allocate bits to sub-channels based on an equal error rate.
9. The system of
where b is the total bits, SNR
_{i }is the signal-to-noise ratio (SNR) in an i^{th }sub-channel, C is a coding gain, M is a margin, and Γ is an SNR gap.10. The system of
P _{s} =K(i)*Q(d(i)/2σ).where P is the probability, K(i) is a nearest symbol neighbor for an i
^{th }sub-channel, d(i) is a corresponding minimum distance, and σ is a 1-dimensional Additive White Gaussian Noise (AWGN) standard deviation.11. The system of
b=log_{2}(1+SNR_{c}).where SNR
_{c }is a received signal-to-noise ratio (SNR) per 2-dimensions.12. The system of
SNR _{r} =A[Q ^{−1}*(P _{b} /K)]^{2}.where A is a number related to a size and shape of a constellation, P
_{b }is a required bit error rate, Q is an error function, and K is a nearest symbol neighbor.13. The system of
Γ=SNR _{r}−SNR_{c},where SNR
_{r }is a received signal-to-noise ratio (SNR) and SNR_{c }is an actual SNR.14. The system of
15. A method for bit loading performed in a DMT transceiver based on an equal error rate principle for each sub-channel comprising:
computing a signal-to-noise ratio (SNR
_{i}) for all available sub-channels;computing a variable sub-channel coding gain according to an actual constellation size;
computing a variable sub-channel signal-to-noise ratio gap (SNR-GAP) according to the actual constellation size;
computing the number of bits to be allocated into each sub-channel; and allocating bits to sub-channels based on an equal error rate.
16. The method of
17. The method of
18. The method of
19. The method of
20. The method of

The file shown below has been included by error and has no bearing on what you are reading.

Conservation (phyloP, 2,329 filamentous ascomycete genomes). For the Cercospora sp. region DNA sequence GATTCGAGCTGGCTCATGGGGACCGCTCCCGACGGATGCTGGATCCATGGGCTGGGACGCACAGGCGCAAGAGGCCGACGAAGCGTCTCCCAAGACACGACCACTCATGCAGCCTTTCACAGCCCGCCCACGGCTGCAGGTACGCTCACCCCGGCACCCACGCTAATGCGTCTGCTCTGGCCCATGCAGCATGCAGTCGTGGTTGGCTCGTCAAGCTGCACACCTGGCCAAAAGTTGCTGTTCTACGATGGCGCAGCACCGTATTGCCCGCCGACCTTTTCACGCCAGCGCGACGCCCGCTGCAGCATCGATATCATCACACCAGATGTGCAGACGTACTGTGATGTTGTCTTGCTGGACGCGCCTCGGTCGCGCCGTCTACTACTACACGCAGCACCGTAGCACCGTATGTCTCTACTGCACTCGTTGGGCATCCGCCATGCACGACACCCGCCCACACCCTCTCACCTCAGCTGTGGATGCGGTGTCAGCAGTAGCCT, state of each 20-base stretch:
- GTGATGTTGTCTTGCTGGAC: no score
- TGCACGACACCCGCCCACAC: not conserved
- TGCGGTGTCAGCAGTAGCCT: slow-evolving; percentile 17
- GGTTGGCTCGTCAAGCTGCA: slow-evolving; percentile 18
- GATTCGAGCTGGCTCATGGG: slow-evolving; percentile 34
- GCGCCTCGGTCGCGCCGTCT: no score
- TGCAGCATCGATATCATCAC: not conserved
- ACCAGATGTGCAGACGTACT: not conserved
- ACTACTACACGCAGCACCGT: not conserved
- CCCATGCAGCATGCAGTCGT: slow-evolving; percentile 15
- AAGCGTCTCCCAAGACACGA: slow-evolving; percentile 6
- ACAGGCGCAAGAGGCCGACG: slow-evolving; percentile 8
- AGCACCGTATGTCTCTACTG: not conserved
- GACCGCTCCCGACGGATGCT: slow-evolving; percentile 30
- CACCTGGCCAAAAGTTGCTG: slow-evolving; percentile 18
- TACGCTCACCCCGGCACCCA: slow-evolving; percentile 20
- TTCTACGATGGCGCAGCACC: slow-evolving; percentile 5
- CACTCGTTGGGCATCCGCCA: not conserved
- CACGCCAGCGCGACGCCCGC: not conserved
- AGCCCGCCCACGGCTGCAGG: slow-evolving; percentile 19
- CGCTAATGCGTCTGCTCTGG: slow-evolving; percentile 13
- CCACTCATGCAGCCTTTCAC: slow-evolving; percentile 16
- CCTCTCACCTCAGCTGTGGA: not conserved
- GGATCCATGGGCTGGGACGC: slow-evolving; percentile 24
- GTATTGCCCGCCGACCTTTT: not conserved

Description The invention relates generally to Discrete multi-tone (DMT) data communication system, and specifically, to systems and methods for bit-loading based on the equal error rate principle for each sub-channel used in a DMT system. High-bandwidth technologies which are prevalent today are frequently implemented on existing copper wire infrastructure that was intended for plain old telephones (POTS) communication. One such technology is Digital Subscriber Line (DSL). DSL comes in multiple variations such as ADSL, HDSL, IDSL, SDSL, RADSL and VDSL collectively known as xDSL. Asymmetric digital subscriber line (ADSL) allows users a higher data rate downstream (i.e. to the customer) than upstream (i.e. the service provider). These high-bandwidth systems use multi-carrier modulation schemes such as Carrier-less Amplitude and Phase modulation (CAP) and Discrete Multi-tone (DMT) for wired media communication. The advantage of such schemes is that they are suited for high-bandwidth applications of 2 Mbps or higher upstream (subscriber to provider) and up to 8 Mbps downstream (provider to subscriber). DMT systems divide the spectrum above the 4-KHz voice frequency band into 256 narrow channels called sub-channels (sometimes referred to as DMT tones or bins. Each sub-channel is 4.3125 KHz wide. Quadrature amplitude modulation (QAM) is used for each sub-channel. Different numbers of bits may be allocated to different sub-channels, and sub-channels with a larger signal-to-noise ratio (SNR) typically carry more data while other sub-channels with a smaller SNR carry relatively less data. The process of determining which sub-channel should carry more or less data based on the SNR is termed bit-loading, bit-allocation, or bit-stuffing. The Shannon formula for calculating the bit rate B for a QAM system in unit bandwidth is representation equation 1: